Will weapons in space preclude cooperation on civilian projects?

As United States space planners set their sights on the moon, Mars, and the asteroids, they also see new opportunity for international cooperation. They discuss the development of what they like to call the ''last frontier'' in terms of a number of nations working together to benefit mankind.

But the new thrust into space has its darker, nationalistic, military side. The water, metals, and other ''strategic'' materials that civilian planners hope to get from the moon - and especially from asteroids - also would be ideal materials to harden orbiting weapons systems against enemy attack. Hence, they are being eyed by military analysts as well. Indeed, the possibility of getting relatively cheap shielding from asteroids is already cited in support of the administration's strategic defense initiative, or ''star wars'' space weapons program.

This prompts Louis Friedman, director of the Planetary Society, to ask whether these parallel approaches to space - civilian outreach and military defensiveness - are compatible. Speaking at the end of a three-day conference on new space initiatives, sponsored by the National Aeronautics and Space Administration (NASA), he said there is a fundamental ''conflict in motivation'' between the star-wars approach and the vision of global cooperation in solar-system exploration. He considers it to be one of the biggest challenges to developing the space frontier.

The meeting was held Oct. 29-31 on the assumption that a new expansion of space activity is imminent. Dozens of technical papers backed up the statement of NASA administrator James M. Beggs that the shuttle-supported space station and its attendant infrastructure of space ferries, workshops, and communications links will open the way to the inner solar system over the next 15 years.

The use of space-derived materials to harden weapons systems will also become practical. In fact, this is the same time scale that star-wars planners have discussed for establishing the space-based missile defense - that is, toward the end of the century.

Arthur Kantrowitz, retired director of the Avco-Everett Research Laboratory and now a professor of engineering at Dartmouth College, stressed this point in one of the meeting's keynote speeches. He said that criticism of the star-wars concept has turned partly on the impracticality of carrying shielding material into orbit from Earth. The weapons satellites would be vulnerable to attack because it would cost too much to harden them. Such criticism, he said, assumes ''the fragility of today's spacecraft without including the possibility of ETM (extraterrestrial materials)'' as shielding.

John S. Lewis of the University of Arizona and Carolyn P. Meinel of Analytic Decisions Inc. have studied this possibility. Their work details how materials such as water, iron, and high-strength nickel can be obtained from asteroids. These and other materials could provide effective shielding. Large amounts of water, for example, could absorb the energy of attacking laser beams and dissipate it as the water evaporated.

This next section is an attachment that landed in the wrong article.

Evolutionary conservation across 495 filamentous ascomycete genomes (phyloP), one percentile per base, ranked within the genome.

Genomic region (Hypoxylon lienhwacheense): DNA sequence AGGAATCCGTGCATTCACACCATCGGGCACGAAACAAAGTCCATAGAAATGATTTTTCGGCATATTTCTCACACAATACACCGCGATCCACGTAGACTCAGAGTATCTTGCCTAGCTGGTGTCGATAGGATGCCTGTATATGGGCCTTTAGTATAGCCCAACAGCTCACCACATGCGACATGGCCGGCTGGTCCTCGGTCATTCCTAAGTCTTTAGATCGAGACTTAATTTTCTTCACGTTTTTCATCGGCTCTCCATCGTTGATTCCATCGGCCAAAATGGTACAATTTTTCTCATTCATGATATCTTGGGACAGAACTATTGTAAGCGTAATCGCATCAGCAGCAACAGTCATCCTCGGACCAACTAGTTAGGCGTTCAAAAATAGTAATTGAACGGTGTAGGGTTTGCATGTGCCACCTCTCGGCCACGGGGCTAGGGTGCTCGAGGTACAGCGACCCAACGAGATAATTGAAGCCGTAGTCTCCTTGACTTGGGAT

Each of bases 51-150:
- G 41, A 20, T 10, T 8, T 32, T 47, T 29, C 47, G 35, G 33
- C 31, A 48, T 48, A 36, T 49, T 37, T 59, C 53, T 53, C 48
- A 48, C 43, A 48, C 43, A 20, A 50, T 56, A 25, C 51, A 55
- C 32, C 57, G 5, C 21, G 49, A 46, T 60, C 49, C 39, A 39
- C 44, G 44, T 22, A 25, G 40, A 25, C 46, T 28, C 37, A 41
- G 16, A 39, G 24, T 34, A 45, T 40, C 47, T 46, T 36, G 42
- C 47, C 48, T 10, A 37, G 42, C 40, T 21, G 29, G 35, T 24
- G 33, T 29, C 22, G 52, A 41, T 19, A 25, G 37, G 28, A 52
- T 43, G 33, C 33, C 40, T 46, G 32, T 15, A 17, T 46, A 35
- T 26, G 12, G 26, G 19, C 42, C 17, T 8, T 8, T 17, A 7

The central point is that it takes much less work to recover such materials from an asteroid and bring them to low Earth orbits than it does to lift the materials into orbit against Earth's gravity and through the resistance of the atmosphere. In papers distributed at the meeting, they estimated at least a tenfold reduction in cost - say, $100 per kilogram or less as opposed to $1,000 per kilogram to orbit materials from Earth.

Whether or not such savings can be realized in practice cannot be judged until asteroid mining is actually tested. But the fact that materials from the moon or asteroids are seriously considered for military, as well as civilian, uses will put a strain on efforts to internationalize US space development, Dr. Friedman pointed out.

The desirability of international participation was stressed repeatedly during the conference. NASA administrator Beggs summed it up this way in a keynote address: ''We know that any enterprise of the magnitude and scope of a permanently manned lunar base would be an enormous challenge.... This implies even greater international cooperation and international sharing of risks and benefits in the future.

''In this connection, we expect our friends and allies to join us in developing the space station. Such cooperation could lay the groundwork for even greater international collaboration in space for the future. Indeed, an internationally developed lunar base might even prove an irresistible lure to the Soviets. And if they were to join with us, I believe that would certainly enhance the prospects for peace in the world and in space.''

President Reagan's endorsement, Tuesday, of the congressional resolution pledging the US to seek cooperation with the Soviets in space activities reinforced this view. But in citing this resolution, Dr. Friedman said that the inconsistency between the desire to internationalize space development and the drive to build a national space weapons system prompts him to ask: ''Can they co-exist?''

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